The Happy Dance: A Later Mom’s Reflections On “Stimming” Behavior – By Sherri Yandle

Stimming: “The term “stimming” is short for “self-stimulatory behavior,” sometimes also called “stereotypic” behavior. In a person with autism, stimming usually refers to specific behaviors such as flapping, rocking, spinning, or repetition of words and phrases.”

I found this definition on one of the plethora of sites available on the Internet regarding autism. In general, stimming is associated with negative situations or emotions such as being in a loud room or overly stressed. We also tend to think of stimming as something only autistic people do. This is not generally correct.

If you really think about it, almost all of us stim in some way. One site I read gave examples of hair-twirling or finger tapping as stimming actions. I hair-twirl a lot!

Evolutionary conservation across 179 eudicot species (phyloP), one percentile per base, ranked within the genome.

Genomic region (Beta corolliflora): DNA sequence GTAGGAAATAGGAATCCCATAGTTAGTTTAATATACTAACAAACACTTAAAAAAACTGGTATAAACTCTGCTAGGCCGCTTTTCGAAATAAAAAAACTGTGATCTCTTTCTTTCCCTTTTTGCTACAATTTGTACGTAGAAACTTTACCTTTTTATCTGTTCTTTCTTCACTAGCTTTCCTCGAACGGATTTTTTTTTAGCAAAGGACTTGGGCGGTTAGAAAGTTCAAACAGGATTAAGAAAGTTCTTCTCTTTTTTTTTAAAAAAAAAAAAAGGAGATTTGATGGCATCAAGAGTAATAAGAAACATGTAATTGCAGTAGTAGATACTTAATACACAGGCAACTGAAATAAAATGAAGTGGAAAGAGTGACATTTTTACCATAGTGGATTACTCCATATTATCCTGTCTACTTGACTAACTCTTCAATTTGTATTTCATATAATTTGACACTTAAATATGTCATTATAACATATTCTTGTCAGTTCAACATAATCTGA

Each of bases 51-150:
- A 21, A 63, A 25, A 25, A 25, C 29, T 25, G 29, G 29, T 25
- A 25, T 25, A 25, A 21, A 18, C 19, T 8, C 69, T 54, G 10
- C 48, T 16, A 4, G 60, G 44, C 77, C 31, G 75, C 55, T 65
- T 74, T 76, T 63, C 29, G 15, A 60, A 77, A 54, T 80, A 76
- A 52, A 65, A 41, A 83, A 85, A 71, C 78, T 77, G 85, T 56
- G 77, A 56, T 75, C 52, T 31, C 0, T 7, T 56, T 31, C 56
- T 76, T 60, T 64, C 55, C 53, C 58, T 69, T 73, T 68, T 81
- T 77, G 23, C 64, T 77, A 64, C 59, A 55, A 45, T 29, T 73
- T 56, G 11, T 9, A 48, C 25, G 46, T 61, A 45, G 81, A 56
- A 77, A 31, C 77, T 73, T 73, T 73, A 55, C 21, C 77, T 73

Usually when I am bored or in deep thought, I twirl my hair. I have twirled it so bad I have created huge tangles and they hurt like hell when I go to brush them out. My husband tends to tap his fingers a lot. So, stimming is not just an “autistic” thing. It is just more pronounced and distracting to others due to the more pronounced behavior.

More common stimming activity among those with autism is hand-flapping and head-banging. We call my son, “Sir Dantes’” stimming his “Happy Dance.” He jumps up and down in circles while flapping his hands, grinning, and making a noise that is not quite a hum but not words either. After a bit, he stops and walks the perimeter of the kitchen throw rug. Then he happy dances again for a bit, then maybe he will run up and down the hall, then walk the perimeter of the rug. But, that is not all (oh, no that is not all!) After pacing and dancing, he will throw himself down on the floor and softly bang his head a couple of times and get up to happy dance again. His whole routine can last for a few minutes and be done, or he may do this several times throughout the day. Some of his happy dancing may go on for thirty minutes or so.